One full day shy of Mia’s seventh birthday she decided to show me what a “meltdown” is.
I’ve always heard of the “Autistic Meltdown”. Not a tantrum, but the unstoppable flow of emotion. But, up until this point I had never experienced one. I never knew what one really encompassed. Everything that I ever thought was one paled in comparison. Everything that I ever thought was one wasn’t even close.
I’m still not precisely sure what set it off, maybe the broken pup tent she had tried to play with moments before. Maybe she was angry that we disabled the internet from her computer so she couldn’t google animals by herself. Maybe it was something else entirely. All I know is that once it started I was absolutely powerless to stop it. I have never before in my life felt so utterly helpless. So completely destroyed. So absolutely angry at myself for not having the ways or means to comfort my child.
I was in the kitchen cleaning up the mess made by her afternoon snack when it started. Hearing a loud bang I rushed to the stairs and ascended them as quickly as I could. Upon reaching my daughter’s room I saw her sitting on her bed, her shattered laptop on the other side of the room. I saw the same blotchy red skin surrounding her eyes that I too get when I am furious, when I am sad. Then her tears came. And they seemed to never stop. I tried to hug her, but she pushed me away.
Even if I tried I couldn’t relay to you the experience from this point on. It moved so quickly, yet time stood still. She kicked. She screamed. She cried. She pulled, punched, smacked. Most of the time the blows were not directed at me, but towards herself. Throwing my body on top of hers I tried to shield my daughter from her own fists.
It was so bad Mia lost a slightly wiggly baby tooth in the process. Yes, it was loose to begin with, but that doesn’t change the fact that she managed to lose it during the violent thrashing that ensued. Before it ended she sat down, and with blood pouring out of her mouth and dripping down her chin, she screamed a loud guttural moan that seemed to fill the room. A blood curtailing wail that will forever shake the walls of my memory. And all I could do was sit down too; and cry. Out of frustration. Out of despair. Out of sadness for my child and anger at myself.
Then as quickly as they came they were gone again. Mia’s tears were gone, and so were my own. But left in their place was the sound of maniac laughter. The laughter that sprang forth from my daughter was not the laughter of a happy child. Quite the opposite, it was the laughter of someone at the end of their rope. It was laughter from the lost.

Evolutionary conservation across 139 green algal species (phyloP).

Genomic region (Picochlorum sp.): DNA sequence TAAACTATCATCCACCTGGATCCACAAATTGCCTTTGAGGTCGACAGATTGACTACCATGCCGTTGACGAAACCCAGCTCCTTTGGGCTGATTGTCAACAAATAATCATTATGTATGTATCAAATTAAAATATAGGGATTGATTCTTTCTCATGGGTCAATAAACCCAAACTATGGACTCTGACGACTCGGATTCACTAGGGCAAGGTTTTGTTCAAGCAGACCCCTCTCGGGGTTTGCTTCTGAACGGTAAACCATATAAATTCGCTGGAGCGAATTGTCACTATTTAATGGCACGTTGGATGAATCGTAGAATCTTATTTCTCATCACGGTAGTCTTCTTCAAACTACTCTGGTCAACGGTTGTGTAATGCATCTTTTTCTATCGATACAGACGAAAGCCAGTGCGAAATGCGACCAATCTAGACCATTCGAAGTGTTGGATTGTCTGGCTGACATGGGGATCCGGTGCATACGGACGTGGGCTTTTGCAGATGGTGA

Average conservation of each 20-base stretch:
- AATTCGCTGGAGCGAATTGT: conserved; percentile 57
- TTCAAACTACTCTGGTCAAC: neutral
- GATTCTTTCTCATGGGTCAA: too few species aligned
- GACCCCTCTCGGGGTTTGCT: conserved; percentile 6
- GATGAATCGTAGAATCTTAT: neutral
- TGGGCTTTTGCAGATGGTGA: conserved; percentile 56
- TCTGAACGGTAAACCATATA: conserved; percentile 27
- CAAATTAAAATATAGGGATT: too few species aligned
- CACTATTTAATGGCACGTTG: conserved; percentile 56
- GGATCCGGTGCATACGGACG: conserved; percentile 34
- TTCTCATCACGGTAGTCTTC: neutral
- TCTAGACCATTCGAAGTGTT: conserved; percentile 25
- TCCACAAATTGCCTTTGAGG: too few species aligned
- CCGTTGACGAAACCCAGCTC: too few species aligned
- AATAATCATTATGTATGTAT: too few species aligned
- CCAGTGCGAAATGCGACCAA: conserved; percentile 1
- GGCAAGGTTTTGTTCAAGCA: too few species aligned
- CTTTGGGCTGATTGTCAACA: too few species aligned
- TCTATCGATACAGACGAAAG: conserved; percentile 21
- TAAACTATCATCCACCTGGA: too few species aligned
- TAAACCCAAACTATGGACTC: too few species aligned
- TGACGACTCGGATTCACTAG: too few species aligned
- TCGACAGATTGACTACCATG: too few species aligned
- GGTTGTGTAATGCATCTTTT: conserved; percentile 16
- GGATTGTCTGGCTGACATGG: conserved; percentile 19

I could not say for how long this laughter lasted. It could have been five minutes, or yet, it could have been an hour. I do not know. A feeling I have never felt before washed over me and time was lost. I sat at the end of Mia’s bed, trying to comfort her, trying to hug her, trying coax her out from under her shield of laughter. The only response she continually gave amidst her frantic hilarity was “Good-Bye”.
Wholly dejected I exited her room. I felt a failure. I couldn’t even comfort my child properly. I sat in the hallway, just out of her sight. I stayed close to her room. I wanted to make sure she was safe. I sat and thought. I thought about the day of her birth almost seven years previously to the day; and how ever since that moment her happiness has been the foundation of my life’s happiness. I thought about the many times my child stumbled in this life and never reached out her arms in my direction for my comfort. I thought about the way my heart felt in each of those moments. I thought about how my child must have felt in each of those moments.
Wrapped up in my memories I saw my beautiful, blonde two year old child fall to the ground. Before I could reach her she had pulled herself up on her own. Huge tears were streaming down her face as she started to run. I reached my arms out to her, ready to encase her in a comforting embrace. She ran right past my out stretched arms – she ran right past me. The comfort she sought was not maternal. The comfort she sought for herself was in the manner of a spinning wheel. Not knowing what else to do, I sat down next to my daughter, pulled her on my lap, and wildly spun every toy wheel we had in the house. And she smiled.
As the fog from my memory cleared I realized my error. It hit me like a ton of bricks. I had once again forced on Mia the typical means of comfort without ever stopping to think about what she might prefer. My attempts at calming and soothing Mia had not worked for the obvious reasons – an embrace is not always calming to my autistic daughter, sometimes it is intrusive. I slowly pulled myself up from the floor, brushed my pants off to the sound of my still laughing child, and walked into her room. Sitting down on the bed I proceeded to script lines from Mia’s favorite shows. I began to repeat every conversation between characters, and every song, I could think of. Silently she looked up at me in approval. And, silently, she smiled.